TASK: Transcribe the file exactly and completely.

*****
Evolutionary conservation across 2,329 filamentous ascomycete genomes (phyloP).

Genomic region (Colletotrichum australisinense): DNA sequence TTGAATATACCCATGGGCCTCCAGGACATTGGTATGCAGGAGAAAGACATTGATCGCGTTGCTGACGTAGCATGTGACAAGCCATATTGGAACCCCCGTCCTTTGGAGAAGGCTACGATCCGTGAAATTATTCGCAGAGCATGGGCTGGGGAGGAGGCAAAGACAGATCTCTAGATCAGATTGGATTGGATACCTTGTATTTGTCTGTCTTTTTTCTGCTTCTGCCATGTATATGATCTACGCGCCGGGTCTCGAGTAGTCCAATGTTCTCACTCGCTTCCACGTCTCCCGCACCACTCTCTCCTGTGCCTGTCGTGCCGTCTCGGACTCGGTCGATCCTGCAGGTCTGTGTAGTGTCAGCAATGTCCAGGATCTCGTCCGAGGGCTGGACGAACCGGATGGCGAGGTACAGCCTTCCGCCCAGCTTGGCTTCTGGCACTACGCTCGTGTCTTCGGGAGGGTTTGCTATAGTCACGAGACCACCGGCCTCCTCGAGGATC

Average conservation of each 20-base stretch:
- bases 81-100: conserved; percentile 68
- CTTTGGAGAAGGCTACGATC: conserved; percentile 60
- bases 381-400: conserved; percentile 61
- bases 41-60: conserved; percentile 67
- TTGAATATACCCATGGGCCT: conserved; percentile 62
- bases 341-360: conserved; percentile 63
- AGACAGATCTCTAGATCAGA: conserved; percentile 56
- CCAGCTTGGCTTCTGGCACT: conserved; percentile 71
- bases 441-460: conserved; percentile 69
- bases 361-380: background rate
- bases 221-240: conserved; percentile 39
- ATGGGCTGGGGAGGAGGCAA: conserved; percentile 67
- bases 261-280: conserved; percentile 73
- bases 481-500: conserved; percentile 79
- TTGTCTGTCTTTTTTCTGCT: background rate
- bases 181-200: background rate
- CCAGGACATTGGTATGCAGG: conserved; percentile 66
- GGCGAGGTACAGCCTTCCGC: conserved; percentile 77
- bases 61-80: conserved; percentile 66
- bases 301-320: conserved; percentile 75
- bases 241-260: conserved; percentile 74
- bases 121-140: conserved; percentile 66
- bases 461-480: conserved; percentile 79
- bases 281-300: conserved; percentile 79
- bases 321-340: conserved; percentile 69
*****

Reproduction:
Evolutionary conservation across 2,329 filamentous ascomycete genomes (phyloP).

Genomic region (Colletotrichum australisinense): DNA sequence TTGAATATACCCATGGGCCTCCAGGACATTGGTATGCAGGAGAAAGACATTGATCGCGTTGCTGACGTAGCATGTGACAAGCCATATTGGAACCCCCGTCCTTTGGAGAAGGCTACGATCCGTGAAATTATTCGCAGAGCATGGGCTGGGGAGGAGGCAAAGACAGATCTCTAGATCAGATTGGATTGGATACCTTGTATTTGTCTGTCTTTTTTCTGCTTCTGCCATGTATATGATCTACGCGCCGGGTCTCGAGTAGTCCAATGTTCTCACTCGCTTCCACGTCTCCCGCACCACTCTCTCCTGTGCCTGTCGTGCCGTCTCGGACTCGGTCGATCCTGCAGGTCTGTGTAGTGTCAGCAATGTCCAGGATCTCGTCCGAGGGCTGGACGAACCGGATGGCGAGGTACAGCCTTCCGCCCAGCTTGGCTTCTGGCACTACGCTCGTGTCTTCGGGAGGGTTTGCTATAGTCACGAGACCACCGGCCTCCTCGAGGATC

Average conservation of each 20-base stretch:
- bases 81-100: conserved; percentile 68
- CTTTGGAGAAGGCTACGATC: conserved; percentile 60
- bases 381-400: conserved; percentile 61
- bases 41-60: conserved; percentile 67
- TTGAATATACCCATGGGCCT: conserved; percentile 62
- bases 341-360: conserved; percentile 63
- AGACAGATCTCTAGATCAGA: conserved; percentile 56
- CCAGCTTGGCTTCTGGCACT: conserved; percentile 71
- bases 441-460: conserved; percentile 69
- bases 361-380: background rate
- bases 221-240: conserved; percentile 39
- ATGGGCTGGGGAGGAGGCAA: conserved; percentile 67
- bases 261-280: conserved; percentile 73
- bases 481-500: conserved; percentile 79
- TTGTCTGTCTTTTTTCTGCT: background rate
- bases 181-200: background rate
- CCAGGACATTGGTATGCAGG: conserved; percentile 66
- GGCGAGGTACAGCCTTCCGC: conserved; percentile 77
- bases 61-80: conserved; percentile 66
- bases 301-320: conserved; percentile 75
- bases 241-260: conserved; percentile 74
- bases 121-140: conserved; percentile 66
- bases 461-480: conserved; percentile 79
- bases 281-300: conserved; percentile 79
- bases 321-340: conserved; percentile 69